I, being the expert here, of course select advanced options and expert install. This was never supposed to be a walk in the park.
The installer has found the image. Not sure why it had to look for it, as the installer actually booted form the exact same image. Anyway, Debian 8.6.0 is ready to install
The installer has found the image. Not sure why it had to look for it, as the installer actually booted form the exact same image. Anyway, Debian 8.6.0 is ready to install
As the server will not have a monitor connected I want to do as much as possible from a remote location, meaning my desktop computer. This gives me the option to finish the installation through SSH.
As the server will not have a monitor connected I want to do as much as possible from a remote location, meaning my desktop computer. This gives me the option to finish the installation through SSH.

Debian ready to install through SSH

Now, this is where the first little flaw showed itself. I did try this at home in a test before and everything worked fine. Debian got installed without any issues. This time however I am on a virtual machine. The IP for the Debian installer was on another subnet, and I could not connect to it through SSH. A minor setback, but I am sure I can work around it somehow. For now I have to continue the installation process from VirtualBox, and just pretend its through SSH. It looks the same anyway.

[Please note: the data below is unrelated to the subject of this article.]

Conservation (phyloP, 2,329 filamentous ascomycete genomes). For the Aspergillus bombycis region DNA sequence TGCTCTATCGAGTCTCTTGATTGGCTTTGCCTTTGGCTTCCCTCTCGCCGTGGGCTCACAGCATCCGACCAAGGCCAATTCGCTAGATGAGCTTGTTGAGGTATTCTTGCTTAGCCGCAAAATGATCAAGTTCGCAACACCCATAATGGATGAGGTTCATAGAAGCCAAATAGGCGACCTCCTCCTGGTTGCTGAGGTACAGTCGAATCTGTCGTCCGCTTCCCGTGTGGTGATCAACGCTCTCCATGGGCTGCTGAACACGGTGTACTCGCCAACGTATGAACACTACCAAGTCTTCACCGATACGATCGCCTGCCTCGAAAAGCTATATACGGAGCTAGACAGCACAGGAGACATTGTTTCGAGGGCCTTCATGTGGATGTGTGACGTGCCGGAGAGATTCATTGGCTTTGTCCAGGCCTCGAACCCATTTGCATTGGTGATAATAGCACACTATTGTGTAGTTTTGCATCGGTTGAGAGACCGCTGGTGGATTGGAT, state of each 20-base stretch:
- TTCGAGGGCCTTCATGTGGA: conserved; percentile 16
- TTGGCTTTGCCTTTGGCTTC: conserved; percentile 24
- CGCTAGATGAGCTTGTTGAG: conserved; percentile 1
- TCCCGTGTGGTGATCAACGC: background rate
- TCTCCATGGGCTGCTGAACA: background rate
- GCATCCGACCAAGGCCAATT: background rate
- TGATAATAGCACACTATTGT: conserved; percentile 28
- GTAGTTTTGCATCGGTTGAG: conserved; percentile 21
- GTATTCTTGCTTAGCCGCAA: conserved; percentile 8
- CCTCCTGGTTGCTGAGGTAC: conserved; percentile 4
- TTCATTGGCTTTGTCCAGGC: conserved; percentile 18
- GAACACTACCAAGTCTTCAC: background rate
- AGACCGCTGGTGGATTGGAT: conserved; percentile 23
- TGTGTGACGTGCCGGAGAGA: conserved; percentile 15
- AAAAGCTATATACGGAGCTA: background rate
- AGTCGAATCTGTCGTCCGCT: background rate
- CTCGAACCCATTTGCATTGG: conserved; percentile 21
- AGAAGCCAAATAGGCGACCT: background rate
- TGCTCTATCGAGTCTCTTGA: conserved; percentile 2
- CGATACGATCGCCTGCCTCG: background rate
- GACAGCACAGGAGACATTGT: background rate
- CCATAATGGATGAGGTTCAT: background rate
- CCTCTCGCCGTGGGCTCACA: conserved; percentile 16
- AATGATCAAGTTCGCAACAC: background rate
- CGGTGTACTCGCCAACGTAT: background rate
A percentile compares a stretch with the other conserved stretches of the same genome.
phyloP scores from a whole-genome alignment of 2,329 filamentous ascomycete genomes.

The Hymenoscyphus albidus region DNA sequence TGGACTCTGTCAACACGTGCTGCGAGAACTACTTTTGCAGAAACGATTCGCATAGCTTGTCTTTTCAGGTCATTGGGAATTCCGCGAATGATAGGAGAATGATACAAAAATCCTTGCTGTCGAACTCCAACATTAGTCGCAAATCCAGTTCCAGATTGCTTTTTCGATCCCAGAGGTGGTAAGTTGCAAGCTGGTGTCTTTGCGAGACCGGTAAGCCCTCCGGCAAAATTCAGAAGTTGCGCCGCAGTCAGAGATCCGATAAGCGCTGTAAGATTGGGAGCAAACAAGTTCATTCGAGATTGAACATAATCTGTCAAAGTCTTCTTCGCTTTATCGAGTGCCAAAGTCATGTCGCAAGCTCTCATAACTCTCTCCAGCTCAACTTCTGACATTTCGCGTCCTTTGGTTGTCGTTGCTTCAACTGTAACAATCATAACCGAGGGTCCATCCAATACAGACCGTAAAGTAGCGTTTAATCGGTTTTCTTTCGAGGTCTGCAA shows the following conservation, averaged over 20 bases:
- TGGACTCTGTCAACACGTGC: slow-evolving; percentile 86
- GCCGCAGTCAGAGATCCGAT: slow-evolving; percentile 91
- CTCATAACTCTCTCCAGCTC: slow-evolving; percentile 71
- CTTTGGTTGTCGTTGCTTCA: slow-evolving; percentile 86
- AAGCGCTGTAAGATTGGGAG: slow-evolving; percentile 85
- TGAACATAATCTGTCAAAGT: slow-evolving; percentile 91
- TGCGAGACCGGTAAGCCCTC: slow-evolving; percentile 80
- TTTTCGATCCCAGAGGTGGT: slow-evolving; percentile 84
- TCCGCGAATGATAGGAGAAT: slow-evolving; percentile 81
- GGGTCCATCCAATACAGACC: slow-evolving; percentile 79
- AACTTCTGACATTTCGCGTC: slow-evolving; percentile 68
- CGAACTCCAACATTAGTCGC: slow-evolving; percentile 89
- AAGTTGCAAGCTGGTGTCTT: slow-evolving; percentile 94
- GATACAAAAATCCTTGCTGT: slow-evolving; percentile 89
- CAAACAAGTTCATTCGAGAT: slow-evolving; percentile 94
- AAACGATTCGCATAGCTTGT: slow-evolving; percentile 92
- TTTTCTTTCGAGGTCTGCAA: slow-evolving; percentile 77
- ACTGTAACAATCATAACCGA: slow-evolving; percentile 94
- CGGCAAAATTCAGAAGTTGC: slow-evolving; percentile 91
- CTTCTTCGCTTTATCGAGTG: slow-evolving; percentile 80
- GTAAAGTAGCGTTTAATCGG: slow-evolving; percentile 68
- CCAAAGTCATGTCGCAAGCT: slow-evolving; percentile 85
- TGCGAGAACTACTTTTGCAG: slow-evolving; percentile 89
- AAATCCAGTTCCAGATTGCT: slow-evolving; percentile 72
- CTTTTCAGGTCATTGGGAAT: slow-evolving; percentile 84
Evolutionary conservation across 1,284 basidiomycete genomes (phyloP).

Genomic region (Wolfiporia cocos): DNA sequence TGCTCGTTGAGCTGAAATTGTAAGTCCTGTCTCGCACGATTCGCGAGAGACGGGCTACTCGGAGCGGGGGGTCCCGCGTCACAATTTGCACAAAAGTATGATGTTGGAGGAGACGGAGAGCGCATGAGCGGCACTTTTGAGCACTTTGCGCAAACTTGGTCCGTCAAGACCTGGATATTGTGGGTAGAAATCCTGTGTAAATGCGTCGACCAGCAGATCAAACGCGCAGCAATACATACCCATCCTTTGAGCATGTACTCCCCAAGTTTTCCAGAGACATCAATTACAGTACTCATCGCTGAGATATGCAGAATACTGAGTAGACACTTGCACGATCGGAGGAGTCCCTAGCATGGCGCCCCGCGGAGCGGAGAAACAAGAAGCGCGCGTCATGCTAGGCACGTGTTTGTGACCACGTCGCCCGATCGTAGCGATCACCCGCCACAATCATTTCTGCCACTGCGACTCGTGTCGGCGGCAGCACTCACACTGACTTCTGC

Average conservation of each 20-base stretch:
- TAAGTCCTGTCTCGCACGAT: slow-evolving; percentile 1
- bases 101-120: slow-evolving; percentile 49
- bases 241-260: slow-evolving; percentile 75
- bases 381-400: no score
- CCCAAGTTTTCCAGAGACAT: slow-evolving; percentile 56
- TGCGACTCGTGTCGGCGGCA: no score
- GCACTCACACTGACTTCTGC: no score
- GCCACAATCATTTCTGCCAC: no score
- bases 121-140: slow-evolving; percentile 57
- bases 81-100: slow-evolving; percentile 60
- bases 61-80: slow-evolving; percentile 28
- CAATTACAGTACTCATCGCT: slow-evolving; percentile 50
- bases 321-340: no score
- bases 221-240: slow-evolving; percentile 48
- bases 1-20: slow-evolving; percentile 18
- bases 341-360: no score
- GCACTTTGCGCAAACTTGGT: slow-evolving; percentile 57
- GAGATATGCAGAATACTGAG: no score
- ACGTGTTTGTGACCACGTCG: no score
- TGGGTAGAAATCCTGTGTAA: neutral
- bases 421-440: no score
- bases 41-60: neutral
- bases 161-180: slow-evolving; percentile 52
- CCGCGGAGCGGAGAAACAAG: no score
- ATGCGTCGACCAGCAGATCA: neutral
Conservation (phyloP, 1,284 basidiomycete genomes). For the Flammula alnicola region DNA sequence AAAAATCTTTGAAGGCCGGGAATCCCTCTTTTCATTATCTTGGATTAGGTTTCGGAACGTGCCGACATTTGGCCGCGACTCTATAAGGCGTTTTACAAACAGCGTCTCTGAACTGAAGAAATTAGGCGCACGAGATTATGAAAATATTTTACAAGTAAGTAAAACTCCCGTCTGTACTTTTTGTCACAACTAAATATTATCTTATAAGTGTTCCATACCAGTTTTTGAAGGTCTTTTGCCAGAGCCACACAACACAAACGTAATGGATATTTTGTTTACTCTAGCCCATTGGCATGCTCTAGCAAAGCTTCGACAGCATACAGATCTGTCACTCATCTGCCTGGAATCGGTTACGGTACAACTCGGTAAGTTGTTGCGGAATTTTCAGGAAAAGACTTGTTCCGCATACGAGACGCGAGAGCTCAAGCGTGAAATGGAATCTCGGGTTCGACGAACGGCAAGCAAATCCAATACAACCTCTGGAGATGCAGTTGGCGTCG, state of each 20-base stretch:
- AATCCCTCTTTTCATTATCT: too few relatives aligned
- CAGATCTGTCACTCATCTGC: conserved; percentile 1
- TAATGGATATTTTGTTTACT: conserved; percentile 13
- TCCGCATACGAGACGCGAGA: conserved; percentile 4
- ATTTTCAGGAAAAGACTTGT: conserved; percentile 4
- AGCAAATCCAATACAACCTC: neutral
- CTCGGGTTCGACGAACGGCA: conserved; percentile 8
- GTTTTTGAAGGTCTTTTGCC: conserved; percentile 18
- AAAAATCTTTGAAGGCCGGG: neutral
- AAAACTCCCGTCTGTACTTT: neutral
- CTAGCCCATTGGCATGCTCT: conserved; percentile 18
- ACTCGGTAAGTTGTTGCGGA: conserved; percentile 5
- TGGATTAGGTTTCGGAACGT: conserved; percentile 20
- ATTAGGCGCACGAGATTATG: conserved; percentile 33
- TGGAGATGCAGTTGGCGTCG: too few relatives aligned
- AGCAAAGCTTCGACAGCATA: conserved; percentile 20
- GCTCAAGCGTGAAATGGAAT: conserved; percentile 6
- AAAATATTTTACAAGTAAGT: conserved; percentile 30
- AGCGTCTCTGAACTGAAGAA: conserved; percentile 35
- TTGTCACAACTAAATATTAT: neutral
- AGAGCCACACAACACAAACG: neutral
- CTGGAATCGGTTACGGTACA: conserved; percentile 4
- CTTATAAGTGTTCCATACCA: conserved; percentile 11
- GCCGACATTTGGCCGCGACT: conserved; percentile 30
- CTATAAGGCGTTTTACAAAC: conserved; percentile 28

*Edit: I figured it out, check bottom of the page!*

More security? Yes, please. Whenever Linux recommends me something, I just do it.
More security? Yes, please. Whenever Linux recommends me something, I just do it.
Most of the installation is just automated stuff you have to "yes" your self through. I used default settings for most of the stuff. I did not allow root login. This is a good thing for security.